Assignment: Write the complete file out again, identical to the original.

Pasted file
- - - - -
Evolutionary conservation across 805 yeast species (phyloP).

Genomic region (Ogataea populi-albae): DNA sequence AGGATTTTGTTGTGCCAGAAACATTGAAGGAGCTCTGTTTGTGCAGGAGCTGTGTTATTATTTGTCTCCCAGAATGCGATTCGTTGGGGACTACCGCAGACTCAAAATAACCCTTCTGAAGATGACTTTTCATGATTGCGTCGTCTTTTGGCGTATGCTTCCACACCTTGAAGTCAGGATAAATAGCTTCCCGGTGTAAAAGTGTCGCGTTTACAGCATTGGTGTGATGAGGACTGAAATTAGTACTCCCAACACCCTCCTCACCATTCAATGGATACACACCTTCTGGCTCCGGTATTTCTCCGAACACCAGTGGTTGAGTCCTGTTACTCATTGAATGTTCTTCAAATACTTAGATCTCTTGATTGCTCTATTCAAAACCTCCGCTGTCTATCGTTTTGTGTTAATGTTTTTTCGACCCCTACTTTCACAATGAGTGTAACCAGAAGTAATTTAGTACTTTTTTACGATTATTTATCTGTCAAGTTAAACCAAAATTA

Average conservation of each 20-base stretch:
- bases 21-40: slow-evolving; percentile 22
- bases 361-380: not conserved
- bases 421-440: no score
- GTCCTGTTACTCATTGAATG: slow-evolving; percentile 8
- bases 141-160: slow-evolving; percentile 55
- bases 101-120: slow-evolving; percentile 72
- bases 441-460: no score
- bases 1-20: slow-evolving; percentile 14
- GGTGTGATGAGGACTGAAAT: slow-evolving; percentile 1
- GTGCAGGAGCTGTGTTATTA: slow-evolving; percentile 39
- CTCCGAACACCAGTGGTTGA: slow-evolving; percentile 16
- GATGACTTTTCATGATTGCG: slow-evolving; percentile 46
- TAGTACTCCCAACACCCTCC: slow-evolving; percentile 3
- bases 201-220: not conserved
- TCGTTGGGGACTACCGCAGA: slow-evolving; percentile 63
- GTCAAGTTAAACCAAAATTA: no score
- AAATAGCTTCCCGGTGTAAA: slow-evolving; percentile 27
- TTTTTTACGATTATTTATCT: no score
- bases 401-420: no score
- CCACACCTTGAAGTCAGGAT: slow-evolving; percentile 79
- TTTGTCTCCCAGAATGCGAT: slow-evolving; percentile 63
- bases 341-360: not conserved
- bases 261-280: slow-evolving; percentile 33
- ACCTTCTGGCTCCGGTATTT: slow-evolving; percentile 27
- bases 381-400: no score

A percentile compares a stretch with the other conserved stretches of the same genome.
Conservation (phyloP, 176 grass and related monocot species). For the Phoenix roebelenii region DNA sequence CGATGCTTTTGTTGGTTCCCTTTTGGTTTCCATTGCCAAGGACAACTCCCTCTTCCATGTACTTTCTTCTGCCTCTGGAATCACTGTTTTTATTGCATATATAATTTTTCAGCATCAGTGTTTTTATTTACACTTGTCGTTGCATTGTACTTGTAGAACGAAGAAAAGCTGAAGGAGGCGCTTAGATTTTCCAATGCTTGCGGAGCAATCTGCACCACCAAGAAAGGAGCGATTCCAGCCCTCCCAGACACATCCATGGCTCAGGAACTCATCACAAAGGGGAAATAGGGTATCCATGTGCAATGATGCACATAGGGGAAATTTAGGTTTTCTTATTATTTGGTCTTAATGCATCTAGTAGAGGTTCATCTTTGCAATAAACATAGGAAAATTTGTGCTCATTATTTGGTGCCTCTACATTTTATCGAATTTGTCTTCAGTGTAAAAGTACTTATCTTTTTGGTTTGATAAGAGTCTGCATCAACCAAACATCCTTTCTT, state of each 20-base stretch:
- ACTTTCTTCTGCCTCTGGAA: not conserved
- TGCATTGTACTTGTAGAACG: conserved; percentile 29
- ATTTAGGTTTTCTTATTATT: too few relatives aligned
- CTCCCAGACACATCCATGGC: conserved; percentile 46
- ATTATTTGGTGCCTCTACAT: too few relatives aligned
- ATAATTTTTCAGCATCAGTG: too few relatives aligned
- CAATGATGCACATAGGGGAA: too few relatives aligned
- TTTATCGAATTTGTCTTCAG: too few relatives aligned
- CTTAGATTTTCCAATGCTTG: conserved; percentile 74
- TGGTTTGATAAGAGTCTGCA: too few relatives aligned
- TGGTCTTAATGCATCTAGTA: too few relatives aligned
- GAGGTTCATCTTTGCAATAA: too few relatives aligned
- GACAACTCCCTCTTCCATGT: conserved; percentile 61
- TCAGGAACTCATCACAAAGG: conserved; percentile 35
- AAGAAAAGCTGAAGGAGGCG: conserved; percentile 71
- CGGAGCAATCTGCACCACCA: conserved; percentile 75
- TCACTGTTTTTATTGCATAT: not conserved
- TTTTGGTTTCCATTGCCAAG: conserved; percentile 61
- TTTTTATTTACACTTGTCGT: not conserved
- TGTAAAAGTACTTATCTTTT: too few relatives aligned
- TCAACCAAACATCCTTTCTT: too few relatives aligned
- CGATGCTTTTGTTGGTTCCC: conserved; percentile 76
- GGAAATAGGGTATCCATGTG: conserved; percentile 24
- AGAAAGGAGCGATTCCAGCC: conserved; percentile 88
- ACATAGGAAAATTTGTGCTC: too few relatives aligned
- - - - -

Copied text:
Evolutionary conservation across 805 yeast species (phyloP).

Genomic region (Ogataea populi-albae): DNA sequence AGGATTTTGTTGTGCCAGAAACATTGAAGGAGCTCTGTTTGTGCAGGAGCTGTGTTATTATTTGTCTCCCAGAATGCGATTCGTTGGGGACTACCGCAGACTCAAAATAACCCTTCTGAAGATGACTTTTCATGATTGCGTCGTCTTTTGGCGTATGCTTCCACACCTTGAAGTCAGGATAAATAGCTTCCCGGTGTAAAAGTGTCGCGTTTACAGCATTGGTGTGATGAGGACTGAAATTAGTACTCCCAACACCCTCCTCACCATTCAATGGATACACACCTTCTGGCTCCGGTATTTCTCCGAACACCAGTGGTTGAGTCCTGTTACTCATTGAATGTTCTTCAAATACTTAGATCTCTTGATTGCTCTATTCAAAACCTCCGCTGTCTATCGTTTTGTGTTAATGTTTTTTCGACCCCTACTTTCACAATGAGTGTAACCAGAAGTAATTTAGTACTTTTTTACGATTATTTATCTGTCAAGTTAAACCAAAATTA

Average conservation of each 20-base stretch:
- bases 21-40: slow-evolving; percentile 22
- bases 361-380: not conserved
- bases 421-440: no score
- GTCCTGTTACTCATTGAATG: slow-evolving; percentile 8
- bases 141-160: slow-evolving; percentile 55
- bases 101-120: slow-evolving; percentile 72
- bases 441-460: no score
- bases 1-20: slow-evolving; percentile 14
- GGTGTGATGAGGACTGAAAT: slow-evolving; percentile 1
- GTGCAGGAGCTGTGTTATTA: slow-evolving; percentile 39
- CTCCGAACACCAGTGGTTGA: slow-evolving; percentile 16
- GATGACTTTTCATGATTGCG: slow-evolving; percentile 46
- TAGTACTCCCAACACCCTCC: slow-evolving; percentile 3
- bases 201-220: not conserved
- TCGTTGGGGACTACCGCAGA: slow-evolving; percentile 63
- GTCAAGTTAAACCAAAATTA: no score
- AAATAGCTTCCCGGTGTAAA: slow-evolving; percentile 27
- TTTTTTACGATTATTTATCT: no score
- bases 401-420: no score
- CCACACCTTGAAGTCAGGAT: slow-evolving; percentile 79
- TTTGTCTCCCAGAATGCGAT: slow-evolving; percentile 63
- bases 341-360: not conserved
- bases 261-280: slow-evolving; percentile 33
- ACCTTCTGGCTCCGGTATTT: slow-evolving; percentile 27
- bases 381-400: no score

A percentile compares a stretch with the other conserved stretches of the same genome.
Conservation (phyloP, 176 grass and related monocot species). For the Phoenix roebelenii region DNA sequence CGATGCTTTTGTTGGTTCCCTTTTGGTTTCCATTGCCAAGGACAACTCCCTCTTCCATGTACTTTCTTCTGCCTCTGGAATCACTGTTTTTATTGCATATATAATTTTTCAGCATCAGTGTTTTTATTTACACTTGTCGTTGCATTGTACTTGTAGAACGAAGAAAAGCTGAAGGAGGCGCTTAGATTTTCCAATGCTTGCGGAGCAATCTGCACCACCAAGAAAGGAGCGATTCCAGCCCTCCCAGACACATCCATGGCTCAGGAACTCATCACAAAGGGGAAATAGGGTATCCATGTGCAATGATGCACATAGGGGAAATTTAGGTTTTCTTATTATTTGGTCTTAATGCATCTAGTAGAGGTTCATCTTTGCAATAAACATAGGAAAATTTGTGCTCATTATTTGGTGCCTCTACATTTTATCGAATTTGTCTTCAGTGTAAAAGTACTTATCTTTTTGGTTTGATAAGAGTCTGCATCAACCAAACATCCTTTCTT, state of each 20-base stretch:
- ACTTTCTTCTGCCTCTGGAA: not conserved
- TGCATTGTACTTGTAGAACG: conserved; percentile 29
- ATTTAGGTTTTCTTATTATT: too few relatives aligned
- CTCCCAGACACATCCATGGC: conserved; percentile 46
- ATTATTTGGTGCCTCTACAT: too few relatives aligned
- ATAATTTTTCAGCATCAGTG: too few relatives aligned
- CAATGATGCACATAGGGGAA: too few relatives aligned
- TTTATCGAATTTGTCTTCAG: too few relatives aligned
- CTTAGATTTTCCAATGCTTG: conserved; percentile 74
- TGGTTTGATAAGAGTCTGCA: too few relatives aligned
- TGGTCTTAATGCATCTAGTA: too few relatives aligned
- GAGGTTCATCTTTGCAATAA: too few relatives aligned
- GACAACTCCCTCTTCCATGT: conserved; percentile 61
- TCAGGAACTCATCACAAAGG: conserved; percentile 35
- AAGAAAAGCTGAAGGAGGCG: conserved; percentile 71
- CGGAGCAATCTGCACCACCA: conserved; percentile 75
- TCACTGTTTTTATTGCATAT: not conserved
- TTTTGGTTTCCATTGCCAAG: conserved; percentile 61
- TTTTTATTTACACTTGTCGT: not conserved
- TGTAAAAGTACTTATCTTTT: too few relatives aligned
- TCAACCAAACATCCTTTCTT: too few relatives aligned
- CGATGCTTTTGTTGGTTCCC: conserved; percentile 76
- GGAAATAGGGTATCCATGTG: conserved; percentile 24
- AGAAAGGAGCGATTCCAGCC: conserved; percentile 88
- ACATAGGAAAATTTGTGCTC: too few relatives aligned